Age at interview: 71
Sabihe is 71 years old and has four children and three grandchildren. Originally from Iran, she has lived in Australia for 45 years and now resides in Melbourne. Sabihe is widowed and has dealt with arthritis, diabetes and breast cancer.
More about Sabihe
Sabihe had always hoped she would not get old. She says that mentally and emotionally she does not feel old, it is just her body that is ageing. About 15 months ago she started to experience tremendous pain in her joints and is now finding it difficult to walk. She believes that having a positive attitude is extremely important when dealing with health problems. While she has had breast cancer, she says she is not going to ruin the rest of her life worrying about whether it will come back. Sabihe emphasises that it is extremely important to never lose your sense of humour, particularly when faced with difficult situations. She believes that once you start laughing at what is happening, you are on the road to recovery.
Sabihe thinks that as you get older and less busy, you need a partner and companion more. However, Sabihe lost her husband 15 years ago, and this made her family realise the fragility of life. She would like to be in a relationship, to have someone to talk to and do things with, but feels that most men just want sex. She says that because her husband was such an amazing man, she is unlikely to meet anyone who meets this high standard.
She is very close with her children, who phone her every day and they often go travelling together. Sabihe has started to try new things as she has aged; recently she has climbed a mountain and rode a motorbike - things she never would have done when she was younger. She believes that if we put too many limitations on ourselves life becomes boring. Sabihe likes to spend time with young people; she plays games with her grandchildren and this makes her feel younger.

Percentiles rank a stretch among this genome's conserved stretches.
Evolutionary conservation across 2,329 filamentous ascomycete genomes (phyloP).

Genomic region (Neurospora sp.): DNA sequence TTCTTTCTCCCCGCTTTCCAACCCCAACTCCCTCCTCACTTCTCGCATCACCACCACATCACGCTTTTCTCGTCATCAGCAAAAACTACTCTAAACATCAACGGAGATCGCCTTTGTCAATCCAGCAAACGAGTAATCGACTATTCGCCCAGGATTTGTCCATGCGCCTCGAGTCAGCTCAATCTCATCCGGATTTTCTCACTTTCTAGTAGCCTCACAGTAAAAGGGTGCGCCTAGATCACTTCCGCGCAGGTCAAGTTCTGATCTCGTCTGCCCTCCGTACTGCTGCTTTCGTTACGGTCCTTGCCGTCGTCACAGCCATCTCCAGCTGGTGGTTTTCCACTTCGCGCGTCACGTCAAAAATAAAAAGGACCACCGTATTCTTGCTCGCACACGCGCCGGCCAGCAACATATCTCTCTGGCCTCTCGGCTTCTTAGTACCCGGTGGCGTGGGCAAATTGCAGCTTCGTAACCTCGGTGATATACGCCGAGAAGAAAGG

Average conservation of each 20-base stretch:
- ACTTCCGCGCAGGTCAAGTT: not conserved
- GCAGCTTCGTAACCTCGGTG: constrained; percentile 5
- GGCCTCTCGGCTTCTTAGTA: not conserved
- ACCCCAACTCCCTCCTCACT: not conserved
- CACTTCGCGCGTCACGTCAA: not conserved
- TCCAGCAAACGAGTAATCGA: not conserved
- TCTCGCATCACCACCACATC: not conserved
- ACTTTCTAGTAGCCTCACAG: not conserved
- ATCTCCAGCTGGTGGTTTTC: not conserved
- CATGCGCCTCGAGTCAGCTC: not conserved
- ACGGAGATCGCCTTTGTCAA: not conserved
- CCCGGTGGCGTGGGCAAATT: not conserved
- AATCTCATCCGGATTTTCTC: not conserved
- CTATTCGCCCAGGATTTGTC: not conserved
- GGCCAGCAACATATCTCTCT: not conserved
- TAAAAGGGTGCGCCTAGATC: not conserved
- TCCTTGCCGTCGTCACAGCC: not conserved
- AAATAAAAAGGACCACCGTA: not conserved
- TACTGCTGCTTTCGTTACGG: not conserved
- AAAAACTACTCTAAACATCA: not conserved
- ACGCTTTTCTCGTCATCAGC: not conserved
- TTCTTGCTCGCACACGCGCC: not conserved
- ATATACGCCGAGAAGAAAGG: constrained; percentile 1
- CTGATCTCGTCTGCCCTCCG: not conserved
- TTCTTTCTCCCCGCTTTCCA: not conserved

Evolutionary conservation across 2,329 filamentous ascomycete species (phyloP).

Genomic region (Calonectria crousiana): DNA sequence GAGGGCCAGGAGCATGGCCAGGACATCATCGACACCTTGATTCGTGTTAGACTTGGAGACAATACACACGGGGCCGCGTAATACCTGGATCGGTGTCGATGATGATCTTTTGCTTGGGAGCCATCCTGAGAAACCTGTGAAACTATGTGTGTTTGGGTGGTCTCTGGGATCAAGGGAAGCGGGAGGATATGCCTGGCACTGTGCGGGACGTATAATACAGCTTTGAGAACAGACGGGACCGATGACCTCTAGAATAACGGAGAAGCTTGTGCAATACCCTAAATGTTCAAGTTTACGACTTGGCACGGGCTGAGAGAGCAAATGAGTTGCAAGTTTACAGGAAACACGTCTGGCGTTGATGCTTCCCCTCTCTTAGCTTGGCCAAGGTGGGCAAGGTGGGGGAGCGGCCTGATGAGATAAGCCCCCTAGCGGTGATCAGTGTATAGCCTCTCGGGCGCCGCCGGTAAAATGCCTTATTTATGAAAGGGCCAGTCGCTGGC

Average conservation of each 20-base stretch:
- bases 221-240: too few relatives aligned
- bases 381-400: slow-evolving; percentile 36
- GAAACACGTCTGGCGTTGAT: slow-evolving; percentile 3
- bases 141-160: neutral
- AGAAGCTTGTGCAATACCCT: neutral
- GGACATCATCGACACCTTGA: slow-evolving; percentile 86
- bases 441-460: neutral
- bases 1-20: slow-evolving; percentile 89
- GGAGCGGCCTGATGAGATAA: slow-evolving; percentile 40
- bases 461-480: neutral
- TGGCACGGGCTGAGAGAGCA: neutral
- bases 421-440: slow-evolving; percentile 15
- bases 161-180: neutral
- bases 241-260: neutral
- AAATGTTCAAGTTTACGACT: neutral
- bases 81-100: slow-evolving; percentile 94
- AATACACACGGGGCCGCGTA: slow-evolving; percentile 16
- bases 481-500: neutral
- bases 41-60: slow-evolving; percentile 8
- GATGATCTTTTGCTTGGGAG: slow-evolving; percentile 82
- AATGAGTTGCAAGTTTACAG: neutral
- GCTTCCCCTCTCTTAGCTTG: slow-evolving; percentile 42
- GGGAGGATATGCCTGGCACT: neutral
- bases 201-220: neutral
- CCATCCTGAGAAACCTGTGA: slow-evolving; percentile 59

To stay healthy Sabihe tries to cook healthy meals and eat fresh vegetables and fruit. She enjoys swimming, which is particularly important as her mobility is limited. Sabihe volunteers at the co-op at her son's university and loves to participate in the annual State Government Senior's Festival. While Sabihe likes to get involved in the community, she has found it difficult to obtain employment. She believes the knowledge and life experience older people have is not valued, particularly in Australia, and that older people are a vast untapped resource. She has volunteered for refugee organisations and believes the way asylum-seekers are treated is very inhuman and this makes her sad, as Australia has changed so much in the last few decades.
Sabihe has found ageing in Australia to be a positive experience, as she is encouraged to participate and loves her volunteer roles. She explains that in Iran she would be expected to stay at home and look after grandchildren, and would not have the opportunities to travel as she has. However, she believes in Iran the elderly are more respected than in Australia and children look after their parents until they die, rather than putting them in a nursing home. After seeing her own mother suffer in a nursing home she would not like to experience that herself. Based on Sabihe's experience in private hospitals, the lack of human care and compassion, and the lack of communication from doctors worries her. As a trained nurse, Sabihe feels that nursing has become mechanised and that training should focus on the human aspects of one-to-one care.